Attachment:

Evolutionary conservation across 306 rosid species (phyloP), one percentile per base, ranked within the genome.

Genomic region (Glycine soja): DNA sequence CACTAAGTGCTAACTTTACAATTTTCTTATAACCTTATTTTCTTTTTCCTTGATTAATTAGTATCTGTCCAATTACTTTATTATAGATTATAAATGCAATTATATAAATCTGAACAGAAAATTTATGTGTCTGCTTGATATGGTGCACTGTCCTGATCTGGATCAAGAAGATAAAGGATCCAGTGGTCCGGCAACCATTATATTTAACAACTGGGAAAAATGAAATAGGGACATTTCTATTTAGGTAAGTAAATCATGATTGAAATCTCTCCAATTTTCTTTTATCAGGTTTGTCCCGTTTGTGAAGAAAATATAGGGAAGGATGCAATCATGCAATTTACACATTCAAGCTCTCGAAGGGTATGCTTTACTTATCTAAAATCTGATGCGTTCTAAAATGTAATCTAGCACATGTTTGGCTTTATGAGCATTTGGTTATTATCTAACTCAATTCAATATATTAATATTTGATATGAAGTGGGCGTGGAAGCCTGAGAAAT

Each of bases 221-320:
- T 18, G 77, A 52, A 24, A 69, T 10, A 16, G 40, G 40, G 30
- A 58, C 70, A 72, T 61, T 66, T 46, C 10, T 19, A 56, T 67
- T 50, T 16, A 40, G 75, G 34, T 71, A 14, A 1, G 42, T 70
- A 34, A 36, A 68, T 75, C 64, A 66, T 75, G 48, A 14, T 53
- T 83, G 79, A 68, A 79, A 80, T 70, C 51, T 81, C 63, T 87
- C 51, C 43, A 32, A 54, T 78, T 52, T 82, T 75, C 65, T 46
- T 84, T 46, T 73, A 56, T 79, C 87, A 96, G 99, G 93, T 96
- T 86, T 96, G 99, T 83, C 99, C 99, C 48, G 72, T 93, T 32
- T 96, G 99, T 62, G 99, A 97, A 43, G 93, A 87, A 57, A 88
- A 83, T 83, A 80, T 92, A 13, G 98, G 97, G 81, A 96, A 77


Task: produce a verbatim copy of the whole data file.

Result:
Evolutionary conservation across 306 rosid species (phyloP), one percentile per base, ranked within the genome.

Genomic region (Glycine soja): DNA sequence CACTAAGTGCTAACTTTACAATTTTCTTATAACCTTATTTTCTTTTTCCTTGATTAATTAGTATCTGTCCAATTACTTTATTATAGATTATAAATGCAATTATATAAATCTGAACAGAAAATTTATGTGTCTGCTTGATATGGTGCACTGTCCTGATCTGGATCAAGAAGATAAAGGATCCAGTGGTCCGGCAACCATTATATTTAACAACTGGGAAAAATGAAATAGGGACATTTCTATTTAGGTAAGTAAATCATGATTGAAATCTCTCCAATTTTCTTTTATCAGGTTTGTCCCGTTTGTGAAGAAAATATAGGGAAGGATGCAATCATGCAATTTACACATTCAAGCTCTCGAAGGGTATGCTTTACTTATCTAAAATCTGATGCGTTCTAAAATGTAATCTAGCACATGTTTGGCTTTATGAGCATTTGGTTATTATCTAACTCAATTCAATATATTAATATTTGATATGAAGTGGGCGTGGAAGCCTGAGAAAT

Each of bases 221-320:
- T 18, G 77, A 52, A 24, A 69, T 10, A 16, G 40, G 40, G 30
- A 58, C 70, A 72, T 61, T 66, T 46, C 10, T 19, A 56, T 67
- T 50, T 16, A 40, G 75, G 34, T 71, A 14, A 1, G 42, T 70
- A 34, A 36, A 68, T 75, C 64, A 66, T 75, G 48, A 14, T 53
- T 83, G 79, A 68, A 79, A 80, T 70, C 51, T 81, C 63, T 87
- C 51, C 43, A 32, A 54, T 78, T 52, T 82, T 75, C 65, T 46
- T 84, T 46, T 73, A 56, T 79, C 87, A 96, G 99, G 93, T 96
- T 86, T 96, G 99, T 83, C 99, C 99, C 48, G 72, T 93, T 32
- T 96, G 99, T 62, G 99, A 97, A 43, G 93, A 87, A 57, A 88
- A 83, T 83, A 80, T 92, A 13, G 98, G 97, G 81, A 96, A 77